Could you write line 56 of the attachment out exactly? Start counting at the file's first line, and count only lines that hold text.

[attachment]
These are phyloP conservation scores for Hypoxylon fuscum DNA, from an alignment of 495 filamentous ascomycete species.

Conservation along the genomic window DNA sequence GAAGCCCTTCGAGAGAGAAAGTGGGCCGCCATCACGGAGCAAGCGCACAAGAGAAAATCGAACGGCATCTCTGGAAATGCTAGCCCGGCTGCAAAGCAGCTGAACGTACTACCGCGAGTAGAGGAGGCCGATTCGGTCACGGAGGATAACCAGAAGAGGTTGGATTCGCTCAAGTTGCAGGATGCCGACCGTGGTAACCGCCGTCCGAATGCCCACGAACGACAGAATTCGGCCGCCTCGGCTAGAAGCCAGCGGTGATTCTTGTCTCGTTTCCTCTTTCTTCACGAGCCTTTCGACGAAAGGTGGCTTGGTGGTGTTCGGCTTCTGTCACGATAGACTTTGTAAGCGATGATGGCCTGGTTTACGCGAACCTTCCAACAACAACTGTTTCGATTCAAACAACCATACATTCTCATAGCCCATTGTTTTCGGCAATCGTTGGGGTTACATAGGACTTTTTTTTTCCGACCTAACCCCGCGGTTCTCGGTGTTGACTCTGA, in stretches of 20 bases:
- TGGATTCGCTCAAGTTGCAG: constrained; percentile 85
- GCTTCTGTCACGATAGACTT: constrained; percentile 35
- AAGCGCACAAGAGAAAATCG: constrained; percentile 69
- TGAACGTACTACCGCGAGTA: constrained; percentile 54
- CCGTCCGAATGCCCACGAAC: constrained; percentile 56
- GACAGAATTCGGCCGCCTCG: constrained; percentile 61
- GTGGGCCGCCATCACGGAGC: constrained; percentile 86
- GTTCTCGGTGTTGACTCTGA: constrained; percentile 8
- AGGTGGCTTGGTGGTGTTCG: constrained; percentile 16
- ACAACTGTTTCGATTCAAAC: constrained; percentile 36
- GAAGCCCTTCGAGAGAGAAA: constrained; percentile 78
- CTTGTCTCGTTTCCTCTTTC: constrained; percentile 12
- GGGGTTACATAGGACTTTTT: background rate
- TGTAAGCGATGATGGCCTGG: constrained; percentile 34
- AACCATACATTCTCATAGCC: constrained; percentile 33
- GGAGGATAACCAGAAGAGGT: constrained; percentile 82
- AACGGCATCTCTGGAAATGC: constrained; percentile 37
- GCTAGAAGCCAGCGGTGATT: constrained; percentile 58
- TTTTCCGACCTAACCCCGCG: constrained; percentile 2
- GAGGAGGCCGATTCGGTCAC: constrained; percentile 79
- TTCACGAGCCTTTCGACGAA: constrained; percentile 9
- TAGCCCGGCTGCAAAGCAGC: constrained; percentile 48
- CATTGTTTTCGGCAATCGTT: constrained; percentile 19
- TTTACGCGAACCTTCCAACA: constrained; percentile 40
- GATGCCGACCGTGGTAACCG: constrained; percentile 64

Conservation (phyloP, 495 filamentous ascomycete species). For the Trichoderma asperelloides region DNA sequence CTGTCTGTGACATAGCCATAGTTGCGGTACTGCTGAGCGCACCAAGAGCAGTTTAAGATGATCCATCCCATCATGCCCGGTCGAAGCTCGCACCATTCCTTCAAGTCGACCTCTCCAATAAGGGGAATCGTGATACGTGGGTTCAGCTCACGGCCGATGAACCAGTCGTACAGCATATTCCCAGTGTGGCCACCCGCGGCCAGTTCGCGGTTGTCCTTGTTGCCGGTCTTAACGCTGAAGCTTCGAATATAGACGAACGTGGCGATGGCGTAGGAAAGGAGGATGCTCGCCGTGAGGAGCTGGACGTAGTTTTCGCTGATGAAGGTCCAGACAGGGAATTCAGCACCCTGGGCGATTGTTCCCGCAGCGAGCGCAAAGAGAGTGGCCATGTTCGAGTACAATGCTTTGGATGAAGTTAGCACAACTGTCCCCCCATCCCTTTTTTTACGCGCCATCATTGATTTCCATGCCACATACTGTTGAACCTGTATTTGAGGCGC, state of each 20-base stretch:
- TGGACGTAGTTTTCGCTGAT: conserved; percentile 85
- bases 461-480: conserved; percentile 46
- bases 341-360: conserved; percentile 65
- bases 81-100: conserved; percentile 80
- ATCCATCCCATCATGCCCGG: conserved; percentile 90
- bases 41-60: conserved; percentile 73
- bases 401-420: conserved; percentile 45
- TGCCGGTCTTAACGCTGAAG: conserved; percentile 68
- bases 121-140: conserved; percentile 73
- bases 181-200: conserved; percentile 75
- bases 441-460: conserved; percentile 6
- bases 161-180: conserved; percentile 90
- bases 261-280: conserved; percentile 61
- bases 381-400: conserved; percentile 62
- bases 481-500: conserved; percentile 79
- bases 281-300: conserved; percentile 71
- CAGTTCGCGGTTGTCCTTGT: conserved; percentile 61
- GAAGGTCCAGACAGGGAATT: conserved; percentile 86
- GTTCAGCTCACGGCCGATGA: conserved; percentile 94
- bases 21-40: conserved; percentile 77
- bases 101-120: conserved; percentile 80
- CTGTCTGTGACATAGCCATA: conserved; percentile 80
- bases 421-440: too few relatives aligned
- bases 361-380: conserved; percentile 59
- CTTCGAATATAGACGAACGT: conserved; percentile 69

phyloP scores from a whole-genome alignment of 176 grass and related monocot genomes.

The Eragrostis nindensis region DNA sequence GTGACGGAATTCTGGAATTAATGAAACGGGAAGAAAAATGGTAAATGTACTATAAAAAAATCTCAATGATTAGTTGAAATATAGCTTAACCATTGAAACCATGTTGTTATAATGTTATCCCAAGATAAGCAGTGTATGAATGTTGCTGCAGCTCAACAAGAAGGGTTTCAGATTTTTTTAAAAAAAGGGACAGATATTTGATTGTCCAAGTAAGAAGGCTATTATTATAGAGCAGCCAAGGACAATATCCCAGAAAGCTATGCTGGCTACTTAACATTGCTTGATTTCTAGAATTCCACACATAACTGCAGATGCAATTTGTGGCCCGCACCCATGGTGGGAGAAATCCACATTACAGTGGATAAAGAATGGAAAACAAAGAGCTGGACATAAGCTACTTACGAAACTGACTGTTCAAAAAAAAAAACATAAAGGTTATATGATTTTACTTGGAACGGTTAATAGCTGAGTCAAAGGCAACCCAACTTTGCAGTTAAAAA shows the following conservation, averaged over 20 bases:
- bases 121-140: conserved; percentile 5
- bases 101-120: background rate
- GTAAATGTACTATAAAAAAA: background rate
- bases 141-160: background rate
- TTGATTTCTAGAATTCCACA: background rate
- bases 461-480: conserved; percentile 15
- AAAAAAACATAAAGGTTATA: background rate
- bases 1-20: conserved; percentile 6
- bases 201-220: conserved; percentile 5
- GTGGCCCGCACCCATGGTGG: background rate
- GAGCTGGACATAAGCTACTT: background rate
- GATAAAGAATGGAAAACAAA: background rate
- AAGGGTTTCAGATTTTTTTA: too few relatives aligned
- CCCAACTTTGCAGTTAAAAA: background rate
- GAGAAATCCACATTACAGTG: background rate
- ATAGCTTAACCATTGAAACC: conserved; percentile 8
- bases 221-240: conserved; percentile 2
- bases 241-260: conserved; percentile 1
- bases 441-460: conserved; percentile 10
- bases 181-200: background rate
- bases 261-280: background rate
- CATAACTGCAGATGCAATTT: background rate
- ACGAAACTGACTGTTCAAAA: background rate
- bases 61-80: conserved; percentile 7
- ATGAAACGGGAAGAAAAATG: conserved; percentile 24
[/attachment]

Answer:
- bases 121-140: conserved; percentile 5